Classical Machine Learning — Unsupervised Learning Edition

I mentioned the unsupervised learning in the last blog, Classical Machine Learning — Supervised Edition, here’s the link in case you missed it.

We said that unsupervised learning is when we provide the machine with unlabeled data, and ask it to find meaningful structures on its own. In this type of learning, the machine does not have a teacher (labeled data).

Not always we have the luxury of labeled data. Say we want to create rabbit classifier — should I take a million pictures of rabbits and label them one by one? Well, thank you very much, but no.

Thanks to huge gaps in income in places around the world, there are companies like Amazon’s Mechanical Turk that pay workers 0.05$ per task and that’s usually how things get done here.

Or you can use unsupervised learning to try to cluster that data into something more meaningful.


Clustering is a unsupervised ML technique that divides objects into classes based on unknown features. It is most commonly used for:

  • Market segmentation (identifying types of customers)
  • Merge close points on a map (think of compressing pixels in an image →less colors → less memory)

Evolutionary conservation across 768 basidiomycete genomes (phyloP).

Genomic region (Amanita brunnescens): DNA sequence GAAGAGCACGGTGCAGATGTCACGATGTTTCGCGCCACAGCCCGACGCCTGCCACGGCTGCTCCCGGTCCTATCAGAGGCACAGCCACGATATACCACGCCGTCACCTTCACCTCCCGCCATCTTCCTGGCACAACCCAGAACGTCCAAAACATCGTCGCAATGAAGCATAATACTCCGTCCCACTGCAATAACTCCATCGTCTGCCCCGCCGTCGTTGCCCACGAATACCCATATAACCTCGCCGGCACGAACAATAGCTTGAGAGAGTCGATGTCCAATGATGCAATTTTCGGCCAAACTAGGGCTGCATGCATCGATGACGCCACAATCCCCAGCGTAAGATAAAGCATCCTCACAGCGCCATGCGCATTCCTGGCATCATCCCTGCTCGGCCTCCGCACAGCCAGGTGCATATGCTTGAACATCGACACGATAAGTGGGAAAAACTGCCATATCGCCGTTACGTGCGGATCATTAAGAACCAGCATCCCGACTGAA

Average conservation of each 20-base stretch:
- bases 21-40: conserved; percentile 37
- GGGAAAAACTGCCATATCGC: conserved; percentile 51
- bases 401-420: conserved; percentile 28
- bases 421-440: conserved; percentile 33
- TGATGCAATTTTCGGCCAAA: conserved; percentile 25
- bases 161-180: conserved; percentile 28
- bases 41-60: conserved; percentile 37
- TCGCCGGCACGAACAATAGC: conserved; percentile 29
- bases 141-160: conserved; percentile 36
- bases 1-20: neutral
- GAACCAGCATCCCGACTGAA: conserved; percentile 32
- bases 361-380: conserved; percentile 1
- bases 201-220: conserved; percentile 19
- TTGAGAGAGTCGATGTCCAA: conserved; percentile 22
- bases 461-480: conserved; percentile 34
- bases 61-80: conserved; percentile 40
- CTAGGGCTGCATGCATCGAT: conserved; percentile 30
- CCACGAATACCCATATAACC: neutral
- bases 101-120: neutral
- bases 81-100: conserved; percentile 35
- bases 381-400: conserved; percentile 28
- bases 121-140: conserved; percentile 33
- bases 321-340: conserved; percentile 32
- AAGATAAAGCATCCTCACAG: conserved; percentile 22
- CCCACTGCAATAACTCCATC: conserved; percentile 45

• Analyze and label new data
  • Anomaly detection (detecting aberrant data-points)

Known clustering algorithms are: K-means clustering, DBSCAN, Mean-Shift, etc.

Clustering tries to find objects with similar features and groups them into a cluster, and those that have multiple similar features are joined in a class. With algorithms like, K-Mean Clustering, you can even specify the number of classes.

For example, FiveStar Fitness (local fitness center in Prishtina, Kosova) has multiple gyms where thousands of people go to exercise. Already having people who use their gyms, they could use clustering algorithms to do market segmentation and identify specific types of people that attend their fitness.

Insights like: the time the gyms are frequented the most, the location gym, underlying patterns in background, age, gender, of people that use the gym, and similar features to understand their clientele better. With this information they could do targeted ads to one particular target group, and give offers that attract a specific type of audience (and obviously generating more €€€). This could be one way they could extract value from the current unsupervised learning algorithms.

Another example of clustering that you might have seen is the Apple or Google Photos. The application tries to find all the faces of your friends in the large pool of pictures you have on your phone, and then cluster faces that look similar to the algorithm. The algorithm hasn’t seen those faces before, and it doesn’t know how your friends look like or who they are, but it’s trying to cluster faces with similar facial features.

Another practical use of unsupervised learning algorithms is image compression. When saving a PNG file, you can set the palette to 32 (or less) colors. In other words, you cluster the pixels in your image to those 32 colors; for example, the algorithms will find all the blueish colors in your image, calculate the ‘average blue’ and set it to all blue pixels. This means that fewer colors are used →lower file sizes →more space for other stuff →more $$$.